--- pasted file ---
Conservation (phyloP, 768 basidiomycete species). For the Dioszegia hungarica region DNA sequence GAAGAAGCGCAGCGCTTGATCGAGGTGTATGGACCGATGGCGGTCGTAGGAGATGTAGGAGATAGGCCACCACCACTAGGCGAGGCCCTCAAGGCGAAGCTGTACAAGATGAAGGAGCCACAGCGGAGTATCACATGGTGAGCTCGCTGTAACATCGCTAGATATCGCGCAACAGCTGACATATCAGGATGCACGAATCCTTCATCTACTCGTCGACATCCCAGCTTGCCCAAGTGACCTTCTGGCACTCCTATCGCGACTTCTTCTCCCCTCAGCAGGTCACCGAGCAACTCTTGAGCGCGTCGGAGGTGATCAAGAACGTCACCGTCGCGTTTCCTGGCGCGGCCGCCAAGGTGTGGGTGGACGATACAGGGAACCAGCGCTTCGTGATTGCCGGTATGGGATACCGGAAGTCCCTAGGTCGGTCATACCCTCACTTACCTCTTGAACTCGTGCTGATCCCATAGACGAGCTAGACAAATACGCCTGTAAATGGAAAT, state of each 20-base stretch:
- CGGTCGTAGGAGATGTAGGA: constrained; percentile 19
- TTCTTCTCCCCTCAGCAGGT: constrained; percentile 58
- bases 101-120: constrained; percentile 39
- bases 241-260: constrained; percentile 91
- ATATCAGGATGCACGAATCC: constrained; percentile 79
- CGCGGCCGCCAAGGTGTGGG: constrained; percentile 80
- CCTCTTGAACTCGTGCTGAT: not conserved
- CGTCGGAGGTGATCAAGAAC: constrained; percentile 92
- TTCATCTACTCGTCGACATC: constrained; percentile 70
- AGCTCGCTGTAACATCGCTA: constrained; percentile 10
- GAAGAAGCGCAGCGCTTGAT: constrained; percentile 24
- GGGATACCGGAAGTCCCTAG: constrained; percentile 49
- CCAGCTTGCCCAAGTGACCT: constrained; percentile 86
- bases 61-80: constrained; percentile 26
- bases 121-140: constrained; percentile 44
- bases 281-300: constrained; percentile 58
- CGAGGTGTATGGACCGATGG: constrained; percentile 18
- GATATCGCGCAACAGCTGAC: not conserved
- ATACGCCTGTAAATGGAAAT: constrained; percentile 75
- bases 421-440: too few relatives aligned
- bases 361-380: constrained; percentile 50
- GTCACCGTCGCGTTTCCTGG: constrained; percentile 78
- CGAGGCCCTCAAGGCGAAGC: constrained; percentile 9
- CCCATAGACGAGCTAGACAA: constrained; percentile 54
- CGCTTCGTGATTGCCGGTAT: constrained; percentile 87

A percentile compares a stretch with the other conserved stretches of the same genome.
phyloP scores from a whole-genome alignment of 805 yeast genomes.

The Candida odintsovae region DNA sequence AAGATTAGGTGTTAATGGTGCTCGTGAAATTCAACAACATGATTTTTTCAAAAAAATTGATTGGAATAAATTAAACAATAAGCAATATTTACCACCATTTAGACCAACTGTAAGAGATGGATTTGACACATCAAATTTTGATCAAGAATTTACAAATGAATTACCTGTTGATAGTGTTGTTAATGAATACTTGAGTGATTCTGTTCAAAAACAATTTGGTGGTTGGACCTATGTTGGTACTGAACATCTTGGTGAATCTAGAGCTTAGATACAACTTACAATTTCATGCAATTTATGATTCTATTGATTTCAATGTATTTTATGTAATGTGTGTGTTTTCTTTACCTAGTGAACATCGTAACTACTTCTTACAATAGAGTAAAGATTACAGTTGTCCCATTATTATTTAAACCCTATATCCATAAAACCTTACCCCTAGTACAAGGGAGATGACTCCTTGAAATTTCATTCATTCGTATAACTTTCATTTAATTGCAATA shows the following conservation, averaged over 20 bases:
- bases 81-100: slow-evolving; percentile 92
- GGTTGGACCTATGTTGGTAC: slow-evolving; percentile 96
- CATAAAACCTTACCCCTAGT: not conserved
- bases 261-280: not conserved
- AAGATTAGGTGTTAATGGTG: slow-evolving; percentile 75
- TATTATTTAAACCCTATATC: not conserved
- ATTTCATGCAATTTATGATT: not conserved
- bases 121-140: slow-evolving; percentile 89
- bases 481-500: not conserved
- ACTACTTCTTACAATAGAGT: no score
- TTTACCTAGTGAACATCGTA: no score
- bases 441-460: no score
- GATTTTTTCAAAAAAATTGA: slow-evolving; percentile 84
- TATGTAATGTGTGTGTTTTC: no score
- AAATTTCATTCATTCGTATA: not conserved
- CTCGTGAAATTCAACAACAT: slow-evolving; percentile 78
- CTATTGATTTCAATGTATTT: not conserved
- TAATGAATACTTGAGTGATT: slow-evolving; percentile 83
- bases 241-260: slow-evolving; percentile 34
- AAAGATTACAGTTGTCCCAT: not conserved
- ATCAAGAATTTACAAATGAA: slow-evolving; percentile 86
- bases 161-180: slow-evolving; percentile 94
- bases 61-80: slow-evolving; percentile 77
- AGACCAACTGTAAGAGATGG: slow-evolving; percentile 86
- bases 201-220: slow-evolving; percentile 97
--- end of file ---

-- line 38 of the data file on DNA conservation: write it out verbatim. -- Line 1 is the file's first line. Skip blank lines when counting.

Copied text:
- bases 481-500: not conserved